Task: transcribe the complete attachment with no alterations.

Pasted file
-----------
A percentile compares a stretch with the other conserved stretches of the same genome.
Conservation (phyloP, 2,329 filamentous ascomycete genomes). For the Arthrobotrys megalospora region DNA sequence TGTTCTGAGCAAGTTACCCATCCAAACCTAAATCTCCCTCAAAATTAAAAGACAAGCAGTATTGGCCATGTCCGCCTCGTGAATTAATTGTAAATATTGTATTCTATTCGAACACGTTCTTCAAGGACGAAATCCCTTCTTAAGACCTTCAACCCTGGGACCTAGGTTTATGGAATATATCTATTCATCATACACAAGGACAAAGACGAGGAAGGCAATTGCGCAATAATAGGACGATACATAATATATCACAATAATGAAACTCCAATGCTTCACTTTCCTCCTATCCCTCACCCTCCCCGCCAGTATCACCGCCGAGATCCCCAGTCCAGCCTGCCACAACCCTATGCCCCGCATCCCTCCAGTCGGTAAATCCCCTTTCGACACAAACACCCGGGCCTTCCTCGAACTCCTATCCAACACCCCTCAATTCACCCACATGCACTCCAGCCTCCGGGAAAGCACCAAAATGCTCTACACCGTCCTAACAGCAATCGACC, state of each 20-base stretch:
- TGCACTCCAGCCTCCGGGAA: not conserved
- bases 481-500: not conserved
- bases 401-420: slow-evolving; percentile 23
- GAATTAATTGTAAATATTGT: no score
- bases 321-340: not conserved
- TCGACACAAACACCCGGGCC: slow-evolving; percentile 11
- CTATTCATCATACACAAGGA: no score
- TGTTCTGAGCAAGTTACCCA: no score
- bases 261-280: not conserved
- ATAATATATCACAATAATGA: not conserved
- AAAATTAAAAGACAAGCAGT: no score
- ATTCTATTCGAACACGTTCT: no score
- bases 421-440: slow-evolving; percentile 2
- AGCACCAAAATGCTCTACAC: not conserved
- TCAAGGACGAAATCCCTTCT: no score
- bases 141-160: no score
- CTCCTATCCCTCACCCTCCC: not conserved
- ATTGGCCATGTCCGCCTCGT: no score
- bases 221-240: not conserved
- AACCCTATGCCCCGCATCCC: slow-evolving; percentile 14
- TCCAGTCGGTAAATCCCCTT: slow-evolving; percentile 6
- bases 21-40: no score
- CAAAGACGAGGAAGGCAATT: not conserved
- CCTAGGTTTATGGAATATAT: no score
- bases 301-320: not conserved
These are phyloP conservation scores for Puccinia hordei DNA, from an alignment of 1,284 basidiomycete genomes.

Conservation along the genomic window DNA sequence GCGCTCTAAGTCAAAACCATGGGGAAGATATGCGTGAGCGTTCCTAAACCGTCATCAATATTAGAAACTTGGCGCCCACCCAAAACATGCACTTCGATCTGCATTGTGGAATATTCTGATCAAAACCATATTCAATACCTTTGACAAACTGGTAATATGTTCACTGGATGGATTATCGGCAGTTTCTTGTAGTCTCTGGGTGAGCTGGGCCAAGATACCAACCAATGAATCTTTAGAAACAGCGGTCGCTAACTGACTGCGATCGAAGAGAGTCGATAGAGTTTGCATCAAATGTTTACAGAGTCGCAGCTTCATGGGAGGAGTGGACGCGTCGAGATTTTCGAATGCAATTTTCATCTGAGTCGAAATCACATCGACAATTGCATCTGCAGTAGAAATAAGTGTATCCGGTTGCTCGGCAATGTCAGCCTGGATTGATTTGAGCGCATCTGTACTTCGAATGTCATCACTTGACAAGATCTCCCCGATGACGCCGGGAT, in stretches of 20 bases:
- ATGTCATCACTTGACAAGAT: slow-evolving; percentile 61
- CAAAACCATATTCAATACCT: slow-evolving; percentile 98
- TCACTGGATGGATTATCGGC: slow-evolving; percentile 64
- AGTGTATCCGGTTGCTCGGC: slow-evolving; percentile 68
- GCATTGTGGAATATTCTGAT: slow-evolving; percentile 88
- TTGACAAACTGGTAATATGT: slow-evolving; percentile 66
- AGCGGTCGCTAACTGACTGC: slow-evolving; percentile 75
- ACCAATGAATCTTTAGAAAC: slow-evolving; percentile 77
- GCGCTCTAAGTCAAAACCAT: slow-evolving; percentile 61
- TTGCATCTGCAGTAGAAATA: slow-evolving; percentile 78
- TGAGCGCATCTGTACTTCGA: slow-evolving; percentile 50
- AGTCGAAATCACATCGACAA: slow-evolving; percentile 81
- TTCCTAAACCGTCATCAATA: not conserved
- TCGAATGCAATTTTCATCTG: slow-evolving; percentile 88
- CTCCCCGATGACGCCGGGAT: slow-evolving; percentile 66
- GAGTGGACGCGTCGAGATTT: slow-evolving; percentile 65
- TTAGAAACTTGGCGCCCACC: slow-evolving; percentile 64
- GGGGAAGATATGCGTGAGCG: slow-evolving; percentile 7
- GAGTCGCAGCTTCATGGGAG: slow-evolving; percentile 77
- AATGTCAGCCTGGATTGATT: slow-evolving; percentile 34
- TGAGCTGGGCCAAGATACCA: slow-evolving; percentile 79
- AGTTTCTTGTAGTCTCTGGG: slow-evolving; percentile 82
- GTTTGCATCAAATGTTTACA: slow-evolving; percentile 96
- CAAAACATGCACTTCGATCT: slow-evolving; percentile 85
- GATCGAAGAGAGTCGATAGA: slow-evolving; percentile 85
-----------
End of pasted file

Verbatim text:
A percentile compares a stretch with the other conserved stretches of the same genome.
Conservation (phyloP, 2,329 filamentous ascomycete genomes). For the Arthrobotrys megalospora region DNA sequence TGTTCTGAGCAAGTTACCCATCCAAACCTAAATCTCCCTCAAAATTAAAAGACAAGCAGTATTGGCCATGTCCGCCTCGTGAATTAATTGTAAATATTGTATTCTATTCGAACACGTTCTTCAAGGACGAAATCCCTTCTTAAGACCTTCAACCCTGGGACCTAGGTTTATGGAATATATCTATTCATCATACACAAGGACAAAGACGAGGAAGGCAATTGCGCAATAATAGGACGATACATAATATATCACAATAATGAAACTCCAATGCTTCACTTTCCTCCTATCCCTCACCCTCCCCGCCAGTATCACCGCCGAGATCCCCAGTCCAGCCTGCCACAACCCTATGCCCCGCATCCCTCCAGTCGGTAAATCCCCTTTCGACACAAACACCCGGGCCTTCCTCGAACTCCTATCCAACACCCCTCAATTCACCCACATGCACTCCAGCCTCCGGGAAAGCACCAAAATGCTCTACACCGTCCTAACAGCAATCGACC, state of each 20-base stretch:
- TGCACTCCAGCCTCCGGGAA: not conserved
- bases 481-500: not conserved
- bases 401-420: slow-evolving; percentile 23
- GAATTAATTGTAAATATTGT: no score
- bases 321-340: not conserved
- TCGACACAAACACCCGGGCC: slow-evolving; percentile 11
- CTATTCATCATACACAAGGA: no score
- TGTTCTGAGCAAGTTACCCA: no score
- bases 261-280: not conserved
- ATAATATATCACAATAATGA: not conserved
- AAAATTAAAAGACAAGCAGT: no score
- ATTCTATTCGAACACGTTCT: no score
- bases 421-440: slow-evolving; percentile 2
- AGCACCAAAATGCTCTACAC: not conserved
- TCAAGGACGAAATCCCTTCT: no score
- bases 141-160: no score
- CTCCTATCCCTCACCCTCCC: not conserved
- ATTGGCCATGTCCGCCTCGT: no score
- bases 221-240: not conserved
- AACCCTATGCCCCGCATCCC: slow-evolving; percentile 14
- TCCAGTCGGTAAATCCCCTT: slow-evolving; percentile 6
- bases 21-40: no score
- CAAAGACGAGGAAGGCAATT: not conserved
- CCTAGGTTTATGGAATATAT: no score
- bases 301-320: not conserved
These are phyloP conservation scores for Puccinia hordei DNA, from an alignment of 1,284 basidiomycete genomes.

Conservation along the genomic window DNA sequence GCGCTCTAAGTCAAAACCATGGGGAAGATATGCGTGAGCGTTCCTAAACCGTCATCAATATTAGAAACTTGGCGCCCACCCAAAACATGCACTTCGATCTGCATTGTGGAATATTCTGATCAAAACCATATTCAATACCTTTGACAAACTGGTAATATGTTCACTGGATGGATTATCGGCAGTTTCTTGTAGTCTCTGGGTGAGCTGGGCCAAGATACCAACCAATGAATCTTTAGAAACAGCGGTCGCTAACTGACTGCGATCGAAGAGAGTCGATAGAGTTTGCATCAAATGTTTACAGAGTCGCAGCTTCATGGGAGGAGTGGACGCGTCGAGATTTTCGAATGCAATTTTCATCTGAGTCGAAATCACATCGACAATTGCATCTGCAGTAGAAATAAGTGTATCCGGTTGCTCGGCAATGTCAGCCTGGATTGATTTGAGCGCATCTGTACTTCGAATGTCATCACTTGACAAGATCTCCCCGATGACGCCGGGAT, in stretches of 20 bases:
- ATGTCATCACTTGACAAGAT: slow-evolving; percentile 61
- CAAAACCATATTCAATACCT: slow-evolving; percentile 98
- TCACTGGATGGATTATCGGC: slow-evolving; percentile 64
- AGTGTATCCGGTTGCTCGGC: slow-evolving; percentile 68
- GCATTGTGGAATATTCTGAT: slow-evolving; percentile 88
- TTGACAAACTGGTAATATGT: slow-evolving; percentile 66
- AGCGGTCGCTAACTGACTGC: slow-evolving; percentile 75
- ACCAATGAATCTTTAGAAAC: slow-evolving; percentile 77
- GCGCTCTAAGTCAAAACCAT: slow-evolving; percentile 61
- TTGCATCTGCAGTAGAAATA: slow-evolving; percentile 78
- TGAGCGCATCTGTACTTCGA: slow-evolving; percentile 50
- AGTCGAAATCACATCGACAA: slow-evolving; percentile 81
- TTCCTAAACCGTCATCAATA: not conserved
- TCGAATGCAATTTTCATCTG: slow-evolving; percentile 88
- CTCCCCGATGACGCCGGGAT: slow-evolving; percentile 66
- GAGTGGACGCGTCGAGATTT: slow-evolving; percentile 65
- TTAGAAACTTGGCGCCCACC: slow-evolving; percentile 64
- GGGGAAGATATGCGTGAGCG: slow-evolving; percentile 7
- GAGTCGCAGCTTCATGGGAG: slow-evolving; percentile 77
- AATGTCAGCCTGGATTGATT: slow-evolving; percentile 34
- TGAGCTGGGCCAAGATACCA: slow-evolving; percentile 79
- AGTTTCTTGTAGTCTCTGGG: slow-evolving; percentile 82
- GTTTGCATCAAATGTTTACA: slow-evolving; percentile 96
- CAAAACATGCACTTCGATCT: slow-evolving; percentile 85
- GATCGAAGAGAGTCGATAGA: slow-evolving; percentile 85